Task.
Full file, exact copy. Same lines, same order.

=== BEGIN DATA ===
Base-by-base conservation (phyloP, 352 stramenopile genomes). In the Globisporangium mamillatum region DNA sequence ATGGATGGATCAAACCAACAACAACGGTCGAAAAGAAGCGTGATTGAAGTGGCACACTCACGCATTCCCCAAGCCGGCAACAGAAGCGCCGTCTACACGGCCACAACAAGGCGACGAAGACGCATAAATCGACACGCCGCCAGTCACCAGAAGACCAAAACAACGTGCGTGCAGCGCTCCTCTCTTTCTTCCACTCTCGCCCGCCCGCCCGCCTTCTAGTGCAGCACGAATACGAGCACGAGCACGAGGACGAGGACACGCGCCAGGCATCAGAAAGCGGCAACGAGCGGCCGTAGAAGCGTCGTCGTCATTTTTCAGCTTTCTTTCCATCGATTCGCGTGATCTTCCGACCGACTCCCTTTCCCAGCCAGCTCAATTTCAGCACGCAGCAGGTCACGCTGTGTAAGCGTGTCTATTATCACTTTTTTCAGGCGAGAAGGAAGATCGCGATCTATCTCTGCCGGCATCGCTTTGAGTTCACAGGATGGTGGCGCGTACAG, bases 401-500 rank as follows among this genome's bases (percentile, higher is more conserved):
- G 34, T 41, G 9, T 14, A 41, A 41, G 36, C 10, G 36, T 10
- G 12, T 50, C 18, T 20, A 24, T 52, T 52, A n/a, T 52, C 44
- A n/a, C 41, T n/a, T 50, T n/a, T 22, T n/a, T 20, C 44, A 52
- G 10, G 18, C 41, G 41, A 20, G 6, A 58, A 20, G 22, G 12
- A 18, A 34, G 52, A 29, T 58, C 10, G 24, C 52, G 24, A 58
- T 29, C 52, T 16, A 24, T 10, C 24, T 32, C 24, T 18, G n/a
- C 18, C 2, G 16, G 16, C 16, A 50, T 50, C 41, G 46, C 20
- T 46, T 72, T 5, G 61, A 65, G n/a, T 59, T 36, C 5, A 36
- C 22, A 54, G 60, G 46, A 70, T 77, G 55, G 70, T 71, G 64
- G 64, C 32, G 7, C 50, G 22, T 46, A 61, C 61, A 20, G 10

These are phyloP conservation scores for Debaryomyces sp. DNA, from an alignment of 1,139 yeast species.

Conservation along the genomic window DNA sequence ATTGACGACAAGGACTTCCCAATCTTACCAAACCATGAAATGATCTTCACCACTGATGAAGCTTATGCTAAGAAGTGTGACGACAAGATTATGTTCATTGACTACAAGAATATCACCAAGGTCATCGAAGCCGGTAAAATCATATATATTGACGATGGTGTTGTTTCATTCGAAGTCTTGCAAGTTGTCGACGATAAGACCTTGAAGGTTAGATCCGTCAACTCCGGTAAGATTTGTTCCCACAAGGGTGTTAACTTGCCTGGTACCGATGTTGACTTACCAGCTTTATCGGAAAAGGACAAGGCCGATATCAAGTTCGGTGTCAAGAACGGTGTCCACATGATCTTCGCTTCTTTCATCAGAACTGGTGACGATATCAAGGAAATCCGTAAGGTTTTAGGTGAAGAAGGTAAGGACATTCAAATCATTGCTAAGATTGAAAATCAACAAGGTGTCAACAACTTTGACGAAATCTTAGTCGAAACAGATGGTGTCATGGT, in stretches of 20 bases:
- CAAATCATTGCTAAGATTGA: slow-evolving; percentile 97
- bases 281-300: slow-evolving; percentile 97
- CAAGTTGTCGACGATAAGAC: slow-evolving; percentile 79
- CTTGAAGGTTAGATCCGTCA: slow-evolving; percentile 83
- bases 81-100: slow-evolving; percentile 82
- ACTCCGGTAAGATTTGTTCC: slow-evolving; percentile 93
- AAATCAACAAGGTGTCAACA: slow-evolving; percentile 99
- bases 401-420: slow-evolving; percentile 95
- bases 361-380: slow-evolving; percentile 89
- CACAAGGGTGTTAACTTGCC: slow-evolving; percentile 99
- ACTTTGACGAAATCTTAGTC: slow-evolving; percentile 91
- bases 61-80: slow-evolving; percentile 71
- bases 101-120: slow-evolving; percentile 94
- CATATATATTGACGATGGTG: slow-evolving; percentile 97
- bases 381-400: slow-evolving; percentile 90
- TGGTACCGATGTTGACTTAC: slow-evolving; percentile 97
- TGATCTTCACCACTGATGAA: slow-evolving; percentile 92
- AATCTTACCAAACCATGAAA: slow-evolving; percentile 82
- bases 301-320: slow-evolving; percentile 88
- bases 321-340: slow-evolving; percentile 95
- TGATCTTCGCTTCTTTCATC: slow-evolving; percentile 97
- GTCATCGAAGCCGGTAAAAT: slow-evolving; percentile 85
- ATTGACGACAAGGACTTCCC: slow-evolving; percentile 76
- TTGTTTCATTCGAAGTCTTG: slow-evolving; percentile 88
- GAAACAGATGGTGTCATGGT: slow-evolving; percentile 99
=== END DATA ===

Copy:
Base-by-base conservation (phyloP, 352 stramenopile genomes). In the Globisporangium mamillatum region DNA sequence ATGGATGGATCAAACCAACAACAACGGTCGAAAAGAAGCGTGATTGAAGTGGCACACTCACGCATTCCCCAAGCCGGCAACAGAAGCGCCGTCTACACGGCCACAACAAGGCGACGAAGACGCATAAATCGACACGCCGCCAGTCACCAGAAGACCAAAACAACGTGCGTGCAGCGCTCCTCTCTTTCTTCCACTCTCGCCCGCCCGCCCGCCTTCTAGTGCAGCACGAATACGAGCACGAGCACGAGGACGAGGACACGCGCCAGGCATCAGAAAGCGGCAACGAGCGGCCGTAGAAGCGTCGTCGTCATTTTTCAGCTTTCTTTCCATCGATTCGCGTGATCTTCCGACCGACTCCCTTTCCCAGCCAGCTCAATTTCAGCACGCAGCAGGTCACGCTGTGTAAGCGTGTCTATTATCACTTTTTTCAGGCGAGAAGGAAGATCGCGATCTATCTCTGCCGGCATCGCTTTGAGTTCACAGGATGGTGGCGCGTACAG, bases 401-500 rank as follows among this genome's bases (percentile, higher is more conserved):
- G 34, T 41, G 9, T 14, A 41, A 41, G 36, C 10, G 36, T 10
- G 12, T 50, C 18, T 20, A 24, T 52, T 52, A n/a, T 52, C 44
- A n/a, C 41, T n/a, T 50, T n/a, T 22, T n/a, T 20, C 44, A 52
- G 10, G 18, C 41, G 41, A 20, G 6, A 58, A 20, G 22, G 12
- A 18, A 34, G 52, A 29, T 58, C 10, G 24, C 52, G 24, A 58
- T 29, C 52, T 16, A 24, T 10, C 24, T 32, C 24, T 18, G n/a
- C 18, C 2, G 16, G 16, C 16, A 50, T 50, C 41, G 46, C 20
- T 46, T 72, T 5, G 61, A 65, G n/a, T 59, T 36, C 5, A 36
- C 22, A 54, G 60, G 46, A 70, T 77, G 55, G 70, T 71, G 64
- G 64, C 32, G 7, C 50, G 22, T 46, A 61, C 61, A 20, G 10

These are phyloP conservation scores for Debaryomyces sp. DNA, from an alignment of 1,139 yeast species.

Conservation along the genomic window DNA sequence ATTGACGACAAGGACTTCCCAATCTTACCAAACCATGAAATGATCTTCACCACTGATGAAGCTTATGCTAAGAAGTGTGACGACAAGATTATGTTCATTGACTACAAGAATATCACCAAGGTCATCGAAGCCGGTAAAATCATATATATTGACGATGGTGTTGTTTCATTCGAAGTCTTGCAAGTTGTCGACGATAAGACCTTGAAGGTTAGATCCGTCAACTCCGGTAAGATTTGTTCCCACAAGGGTGTTAACTTGCCTGGTACCGATGTTGACTTACCAGCTTTATCGGAAAAGGACAAGGCCGATATCAAGTTCGGTGTCAAGAACGGTGTCCACATGATCTTCGCTTCTTTCATCAGAACTGGTGACGATATCAAGGAAATCCGTAAGGTTTTAGGTGAAGAAGGTAAGGACATTCAAATCATTGCTAAGATTGAAAATCAACAAGGTGTCAACAACTTTGACGAAATCTTAGTCGAAACAGATGGTGTCATGGT, in stretches of 20 bases:
- CAAATCATTGCTAAGATTGA: slow-evolving; percentile 97
- bases 281-300: slow-evolving; percentile 97
- CAAGTTGTCGACGATAAGAC: slow-evolving; percentile 79
- CTTGAAGGTTAGATCCGTCA: slow-evolving; percentile 83
- bases 81-100: slow-evolving; percentile 82
- ACTCCGGTAAGATTTGTTCC: slow-evolving; percentile 93
- AAATCAACAAGGTGTCAACA: slow-evolving; percentile 99
- bases 401-420: slow-evolving; percentile 95
- bases 361-380: slow-evolving; percentile 89
- CACAAGGGTGTTAACTTGCC: slow-evolving; percentile 99
- ACTTTGACGAAATCTTAGTC: slow-evolving; percentile 91
- bases 61-80: slow-evolving; percentile 71
- bases 101-120: slow-evolving; percentile 94
- CATATATATTGACGATGGTG: slow-evolving; percentile 97
- bases 381-400: slow-evolving; percentile 90
- TGGTACCGATGTTGACTTAC: slow-evolving; percentile 97
- TGATCTTCACCACTGATGAA: slow-evolving; percentile 92
- AATCTTACCAAACCATGAAA: slow-evolving; percentile 82
- bases 301-320: slow-evolving; percentile 88
- bases 321-340: slow-evolving; percentile 95
- TGATCTTCGCTTCTTTCATC: slow-evolving; percentile 97
- GTCATCGAAGCCGGTAAAAT: slow-evolving; percentile 85
- ATTGACGACAAGGACTTCCC: slow-evolving; percentile 76
- TTGTTTCATTCGAAGTCTTG: slow-evolving; percentile 88
- GAAACAGATGGTGTCATGGT: slow-evolving; percentile 99